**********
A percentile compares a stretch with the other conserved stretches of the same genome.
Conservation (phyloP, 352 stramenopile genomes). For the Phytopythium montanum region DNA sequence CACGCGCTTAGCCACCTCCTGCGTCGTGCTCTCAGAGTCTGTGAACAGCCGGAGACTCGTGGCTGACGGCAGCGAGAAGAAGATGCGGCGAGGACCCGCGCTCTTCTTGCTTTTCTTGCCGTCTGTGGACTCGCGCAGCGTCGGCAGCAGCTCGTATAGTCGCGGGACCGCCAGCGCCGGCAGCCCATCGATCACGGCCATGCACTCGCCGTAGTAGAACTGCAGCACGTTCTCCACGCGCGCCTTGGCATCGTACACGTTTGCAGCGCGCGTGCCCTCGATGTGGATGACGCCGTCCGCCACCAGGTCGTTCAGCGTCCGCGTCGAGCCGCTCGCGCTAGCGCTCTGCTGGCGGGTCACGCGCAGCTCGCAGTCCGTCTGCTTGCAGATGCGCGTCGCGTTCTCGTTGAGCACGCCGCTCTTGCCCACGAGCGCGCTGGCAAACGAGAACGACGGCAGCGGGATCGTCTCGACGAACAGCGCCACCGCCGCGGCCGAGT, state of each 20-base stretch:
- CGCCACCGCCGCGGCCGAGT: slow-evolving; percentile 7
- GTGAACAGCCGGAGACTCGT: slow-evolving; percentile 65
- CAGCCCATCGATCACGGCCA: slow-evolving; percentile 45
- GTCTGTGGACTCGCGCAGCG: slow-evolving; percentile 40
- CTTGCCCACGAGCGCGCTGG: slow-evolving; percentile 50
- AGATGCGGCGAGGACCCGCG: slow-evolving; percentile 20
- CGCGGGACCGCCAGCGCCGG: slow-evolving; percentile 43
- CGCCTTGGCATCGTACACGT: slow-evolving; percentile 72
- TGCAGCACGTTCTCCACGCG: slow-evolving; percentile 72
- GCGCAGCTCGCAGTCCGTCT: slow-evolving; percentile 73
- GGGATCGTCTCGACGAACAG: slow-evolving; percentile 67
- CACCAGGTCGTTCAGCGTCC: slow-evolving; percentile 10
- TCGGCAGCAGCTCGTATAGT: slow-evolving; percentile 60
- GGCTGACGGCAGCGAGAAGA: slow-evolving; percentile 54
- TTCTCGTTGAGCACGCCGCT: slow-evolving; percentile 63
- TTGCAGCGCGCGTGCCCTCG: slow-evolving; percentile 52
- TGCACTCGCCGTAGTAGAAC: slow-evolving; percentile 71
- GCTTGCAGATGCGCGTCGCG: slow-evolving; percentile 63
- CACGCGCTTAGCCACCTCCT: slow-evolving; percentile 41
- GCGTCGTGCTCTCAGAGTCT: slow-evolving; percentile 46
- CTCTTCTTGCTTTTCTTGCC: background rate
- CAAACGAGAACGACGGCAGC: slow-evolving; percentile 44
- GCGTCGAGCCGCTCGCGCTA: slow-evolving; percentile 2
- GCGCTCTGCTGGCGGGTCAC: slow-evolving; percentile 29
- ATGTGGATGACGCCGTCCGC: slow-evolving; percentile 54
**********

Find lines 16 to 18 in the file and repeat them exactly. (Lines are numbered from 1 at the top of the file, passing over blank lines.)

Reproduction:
- GGCTGACGGCAGCGAGAAGA: slow-evolving; percentile 54
- TTCTCGTTGAGCACGCCGCT: slow-evolving; percentile 63
- TTGCAGCGCGCGTGCCCTCG: slow-evolving; percentile 52